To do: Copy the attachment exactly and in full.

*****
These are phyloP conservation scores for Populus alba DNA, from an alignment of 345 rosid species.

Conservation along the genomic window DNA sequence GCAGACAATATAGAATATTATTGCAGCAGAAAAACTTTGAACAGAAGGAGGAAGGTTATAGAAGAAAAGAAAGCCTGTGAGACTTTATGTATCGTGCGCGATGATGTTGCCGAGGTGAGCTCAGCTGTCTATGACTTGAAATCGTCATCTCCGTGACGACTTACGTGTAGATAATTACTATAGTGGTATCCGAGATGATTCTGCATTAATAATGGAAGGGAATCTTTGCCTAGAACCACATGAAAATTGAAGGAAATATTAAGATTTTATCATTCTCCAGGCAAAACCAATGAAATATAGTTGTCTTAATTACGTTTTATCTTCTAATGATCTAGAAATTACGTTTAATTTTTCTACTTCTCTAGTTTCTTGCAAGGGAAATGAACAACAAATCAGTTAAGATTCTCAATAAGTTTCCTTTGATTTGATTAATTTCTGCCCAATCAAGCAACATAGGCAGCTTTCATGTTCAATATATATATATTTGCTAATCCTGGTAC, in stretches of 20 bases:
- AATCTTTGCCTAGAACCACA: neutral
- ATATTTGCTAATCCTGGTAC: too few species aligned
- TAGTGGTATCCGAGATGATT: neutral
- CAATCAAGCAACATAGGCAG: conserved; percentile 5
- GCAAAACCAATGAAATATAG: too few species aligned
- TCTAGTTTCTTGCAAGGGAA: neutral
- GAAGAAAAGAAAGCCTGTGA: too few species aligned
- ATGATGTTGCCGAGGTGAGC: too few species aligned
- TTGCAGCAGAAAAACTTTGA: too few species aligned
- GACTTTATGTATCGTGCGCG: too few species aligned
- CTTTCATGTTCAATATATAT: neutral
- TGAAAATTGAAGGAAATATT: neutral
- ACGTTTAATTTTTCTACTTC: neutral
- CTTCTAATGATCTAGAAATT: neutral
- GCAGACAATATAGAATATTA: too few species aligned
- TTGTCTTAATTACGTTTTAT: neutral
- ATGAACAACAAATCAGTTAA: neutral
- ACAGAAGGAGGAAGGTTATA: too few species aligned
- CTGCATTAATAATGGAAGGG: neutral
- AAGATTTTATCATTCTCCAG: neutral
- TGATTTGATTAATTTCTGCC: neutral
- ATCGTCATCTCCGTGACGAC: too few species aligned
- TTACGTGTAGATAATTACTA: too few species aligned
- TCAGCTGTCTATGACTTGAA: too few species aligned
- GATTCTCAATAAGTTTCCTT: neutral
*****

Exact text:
These are phyloP conservation scores for Populus alba DNA, from an alignment of 345 rosid species.

Conservation along the genomic window DNA sequence GCAGACAATATAGAATATTATTGCAGCAGAAAAACTTTGAACAGAAGGAGGAAGGTTATAGAAGAAAAGAAAGCCTGTGAGACTTTATGTATCGTGCGCGATGATGTTGCCGAGGTGAGCTCAGCTGTCTATGACTTGAAATCGTCATCTCCGTGACGACTTACGTGTAGATAATTACTATAGTGGTATCCGAGATGATTCTGCATTAATAATGGAAGGGAATCTTTGCCTAGAACCACATGAAAATTGAAGGAAATATTAAGATTTTATCATTCTCCAGGCAAAACCAATGAAATATAGTTGTCTTAATTACGTTTTATCTTCTAATGATCTAGAAATTACGTTTAATTTTTCTACTTCTCTAGTTTCTTGCAAGGGAAATGAACAACAAATCAGTTAAGATTCTCAATAAGTTTCCTTTGATTTGATTAATTTCTGCCCAATCAAGCAACATAGGCAGCTTTCATGTTCAATATATATATATTTGCTAATCCTGGTAC, in stretches of 20 bases:
- AATCTTTGCCTAGAACCACA: neutral
- ATATTTGCTAATCCTGGTAC: too few species aligned
- TAGTGGTATCCGAGATGATT: neutral
- CAATCAAGCAACATAGGCAG: conserved; percentile 5
- GCAAAACCAATGAAATATAG: too few species aligned
- TCTAGTTTCTTGCAAGGGAA: neutral
- GAAGAAAAGAAAGCCTGTGA: too few species aligned
- ATGATGTTGCCGAGGTGAGC: too few species aligned
- TTGCAGCAGAAAAACTTTGA: too few species aligned
- GACTTTATGTATCGTGCGCG: too few species aligned
- CTTTCATGTTCAATATATAT: neutral
- TGAAAATTGAAGGAAATATT: neutral
- ACGTTTAATTTTTCTACTTC: neutral
- CTTCTAATGATCTAGAAATT: neutral
- GCAGACAATATAGAATATTA: too few species aligned
- TTGTCTTAATTACGTTTTAT: neutral
- ATGAACAACAAATCAGTTAA: neutral
- ACAGAAGGAGGAAGGTTATA: too few species aligned
- CTGCATTAATAATGGAAGGG: neutral
- AAGATTTTATCATTCTCCAG: neutral
- TGATTTGATTAATTTCTGCC: neutral
- ATCGTCATCTCCGTGACGAC: too few species aligned
- TTACGTGTAGATAATTACTA: too few species aligned
- TCAGCTGTCTATGACTTGAA: too few species aligned
- GATTCTCAATAAGTTTCCTT: neutral